The most important action effective principals and school leaders can take is one in which they ensure that professional learning is ongoing and embedded. That is, the principal and teachers work closely together and assume collective responsibility for improving and accelerating literacy learning for all students. Collaboration also includes creating an environment for optimal learning. For example, having students' desks clustered so they have continuing opportunities for small-group work and providing teachers with common planning times and scheduled release time so they can work with and observe colleagues are critical. Successful principals foster a collaborative atmosphere by creating time for classroom teachers and specialists to observe, coach, and co-teach with each other by hiring roving substitute teachers when budgets allow.
Authenticity in instruction, assessment, and learning is the norm in successful schools. In schools where students spend most of their time engaged in reading and writing high-quality real-world texts, students are far better readers and writers, which translates into greater achievement gains. Reading and writing lessons, assignments, and assessments across the curriculum are practical and relevant. For example, students write with purpose for a specific audience, engage in scientific and historical inquiry, read critically for pleasure and information, and respond to and raise higher-order questions.
The key to maintaining authenticity is prioritizing: keeping the focus on what's most essential for students to become proficient, self-directed readers and writers. Successful principals and education leaders encourage colleagues to establish rich and extensive classroom libraries with all kinds of texts, including student-authored texts. They give students choice and easy access to books they can and want to read with understanding. They encourage more time for independent reading and conferring with students. The most effective principals and education leaders also take their own professional learning seriously and become highly knowledgeable so they can ably guide and coach teachers.
Because writing is one way we work out our thinking, effective principals also ensure teachers make sustained, daily writing time as important as reading time. Also, they partner with teachers to ensure that all resources and texts used in the classroom are well written and are crafted by notable authors who can serve as exemplary models and accurate sources of information for students and teachers. When using technology, such as iPads, savvy principals make sure the technology use yields an academic benefit.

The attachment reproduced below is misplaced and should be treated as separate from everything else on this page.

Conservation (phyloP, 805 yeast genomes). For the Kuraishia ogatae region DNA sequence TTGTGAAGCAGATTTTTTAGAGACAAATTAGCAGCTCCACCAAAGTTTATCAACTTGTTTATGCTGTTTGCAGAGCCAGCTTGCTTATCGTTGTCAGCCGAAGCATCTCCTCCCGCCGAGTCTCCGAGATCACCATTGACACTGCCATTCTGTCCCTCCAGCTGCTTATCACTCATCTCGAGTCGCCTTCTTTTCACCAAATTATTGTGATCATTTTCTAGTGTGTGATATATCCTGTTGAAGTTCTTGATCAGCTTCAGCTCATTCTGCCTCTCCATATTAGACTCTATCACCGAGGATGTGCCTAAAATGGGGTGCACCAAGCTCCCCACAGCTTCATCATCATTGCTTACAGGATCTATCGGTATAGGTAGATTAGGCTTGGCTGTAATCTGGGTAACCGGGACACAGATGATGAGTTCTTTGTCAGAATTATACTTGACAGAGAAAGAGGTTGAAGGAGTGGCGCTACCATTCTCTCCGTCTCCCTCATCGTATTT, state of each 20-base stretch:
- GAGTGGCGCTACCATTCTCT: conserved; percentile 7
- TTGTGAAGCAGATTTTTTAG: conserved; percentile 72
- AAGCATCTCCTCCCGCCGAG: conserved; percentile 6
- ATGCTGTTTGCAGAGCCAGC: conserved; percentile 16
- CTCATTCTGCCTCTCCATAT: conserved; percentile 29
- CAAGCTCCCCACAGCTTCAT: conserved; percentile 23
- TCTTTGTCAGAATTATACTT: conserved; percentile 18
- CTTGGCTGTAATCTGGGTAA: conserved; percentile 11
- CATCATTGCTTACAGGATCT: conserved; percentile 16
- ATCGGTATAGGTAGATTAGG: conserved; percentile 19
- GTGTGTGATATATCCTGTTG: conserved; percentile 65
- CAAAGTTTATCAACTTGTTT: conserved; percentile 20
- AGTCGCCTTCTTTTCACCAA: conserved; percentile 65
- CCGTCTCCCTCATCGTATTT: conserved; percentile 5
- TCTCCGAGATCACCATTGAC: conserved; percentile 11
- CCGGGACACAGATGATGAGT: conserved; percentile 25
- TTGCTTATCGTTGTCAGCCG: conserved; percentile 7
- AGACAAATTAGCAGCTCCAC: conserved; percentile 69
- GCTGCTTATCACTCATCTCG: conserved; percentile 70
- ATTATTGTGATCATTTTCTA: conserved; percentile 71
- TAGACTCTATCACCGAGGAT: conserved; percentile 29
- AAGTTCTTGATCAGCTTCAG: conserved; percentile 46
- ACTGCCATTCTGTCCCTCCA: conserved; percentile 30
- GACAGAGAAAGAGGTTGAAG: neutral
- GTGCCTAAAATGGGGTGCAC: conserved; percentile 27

Finally, for a culture of high trust, collaboration, and authenticity to take hold and be sustained, the direct and unwavering support of the superintendent is required. Engaged superintendents ensure that effective principals stay in a school for a minimum of three years, in order to make sure the school's culture remains stable and achieving, even as some staff members leave. These superintendents also work closely and amicably with the teachers' union to ensure sufficient time is allotted for regularly scheduled professional development. They also make it high priority to schedule time regularly with the principals in their schools. Such visibility not only shows the principal and staff that the superintendent supports the school's leader, but also that the superintendent is a partner in the teaching and learning process.
It doesn't take much for a stable school culture to deteriorate and for test scores and achievement to decline. It is a paradox of our assessment-obsessed culture that when principals and teachers are expected to have a laser-like focus on test prep and raising achievement, they actually teach worse, not better. Having standardized assessments, credible standards, curriculum documents, and learning outcomes in place is necessary, of course, but they are insufficient for school improvement.
It is primarily the quality of relationships within the school and across the community that ultimately determines whether achievement occurs and is sustained schoolwide. Those relationships, built on trust, are the foundational glue that, in a collaborative and authentic teaching and learning environment, makes it possible for all students to become competent and confident readers, writers, and thinkers.
Vol. 34, Issue 09, Pages 20-22